By Dan Cook
Next time you spot one of your employees putting a box on a chair in order to reach a burnt-out light bulb, seize the teachable moment.
Explain that the Occupational Health and Safety Administration has reported for two years in a row that more workplaces
are cited for lack of “fall protection” than any other incident, and that your worker should wear safety shoes, a harness and helmet before attempting to replace the bulb. You can also tell your employee you will set up a guardrail around his or her chair next time a light goes out.
Yes, OSHA has released its Top 10 Violations list for FY13, and fall protection led the list for the second straight year, with 8,241 citations issued. OSHA has this to say about “fall protection:”
“Employers must set up the workplace to prevent employees
from falling off of overhead platforms, elevated work stations or into holes in the floor and walls.” You can visit this site for more fall protection guidelines.
OSHA said it assigns the highest fines against violators of this standard; Republic Steel was whacked for more than $1 million in fines last year, mostly for fall protection violations. Of the 775 fatalities in the construction industry in 2012, 36 percent were from falls.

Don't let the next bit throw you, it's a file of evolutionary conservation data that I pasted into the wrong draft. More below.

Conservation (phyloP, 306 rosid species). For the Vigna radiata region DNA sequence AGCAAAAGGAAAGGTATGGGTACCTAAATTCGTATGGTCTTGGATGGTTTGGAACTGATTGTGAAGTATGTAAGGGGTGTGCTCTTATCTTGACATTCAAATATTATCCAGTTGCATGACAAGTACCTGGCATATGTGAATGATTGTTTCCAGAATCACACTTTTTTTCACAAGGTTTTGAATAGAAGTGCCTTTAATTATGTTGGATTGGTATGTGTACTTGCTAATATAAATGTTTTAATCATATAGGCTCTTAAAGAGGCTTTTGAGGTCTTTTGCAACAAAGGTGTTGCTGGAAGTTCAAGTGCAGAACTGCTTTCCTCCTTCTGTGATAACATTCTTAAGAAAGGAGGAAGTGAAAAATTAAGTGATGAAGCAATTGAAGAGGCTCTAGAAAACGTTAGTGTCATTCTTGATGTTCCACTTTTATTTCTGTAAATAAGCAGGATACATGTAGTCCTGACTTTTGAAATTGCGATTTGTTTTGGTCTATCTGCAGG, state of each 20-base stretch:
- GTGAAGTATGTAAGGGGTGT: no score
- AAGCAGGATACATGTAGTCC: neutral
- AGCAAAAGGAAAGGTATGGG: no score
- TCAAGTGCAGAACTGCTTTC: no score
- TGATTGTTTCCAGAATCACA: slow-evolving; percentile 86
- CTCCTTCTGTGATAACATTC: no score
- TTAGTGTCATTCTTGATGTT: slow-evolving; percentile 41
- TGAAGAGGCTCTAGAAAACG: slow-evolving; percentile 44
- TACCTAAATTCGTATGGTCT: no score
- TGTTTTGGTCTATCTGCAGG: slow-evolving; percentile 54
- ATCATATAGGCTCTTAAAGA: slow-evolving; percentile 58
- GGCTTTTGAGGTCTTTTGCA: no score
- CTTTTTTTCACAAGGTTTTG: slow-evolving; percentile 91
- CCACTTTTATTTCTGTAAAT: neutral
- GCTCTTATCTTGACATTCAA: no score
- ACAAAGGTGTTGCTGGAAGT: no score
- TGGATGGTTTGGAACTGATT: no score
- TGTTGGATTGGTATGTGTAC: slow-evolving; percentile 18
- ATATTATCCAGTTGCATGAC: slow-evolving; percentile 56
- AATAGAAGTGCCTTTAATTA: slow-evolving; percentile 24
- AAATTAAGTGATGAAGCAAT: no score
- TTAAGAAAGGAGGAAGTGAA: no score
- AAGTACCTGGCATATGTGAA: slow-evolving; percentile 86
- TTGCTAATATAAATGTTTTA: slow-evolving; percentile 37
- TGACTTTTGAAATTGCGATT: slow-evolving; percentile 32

Here are the other most-cited violations:
Hazard communication: 6,156 (refers mainly to labeling hazard chemicals);
Respiratory protection: 3,879;
Electrical, wiring methods: 3,452;
Powered industrial trucks: 3,340;
Lockout/tagout: 3,254 (refers to protecting employees from hazardous energy sources on machines and equipment);
Electrical, general requirement: 2,745;
Machine guarding: 2,701.
Something is working to reduce workplace fatalities, according to OSHA stats. Workplace deaths were down in FY12 by 7 percent compared to FY11, and deaths have plummeted 22 percent compared to 2007’s total of 5,657 deaths.
Originally published on BenefitsPro.com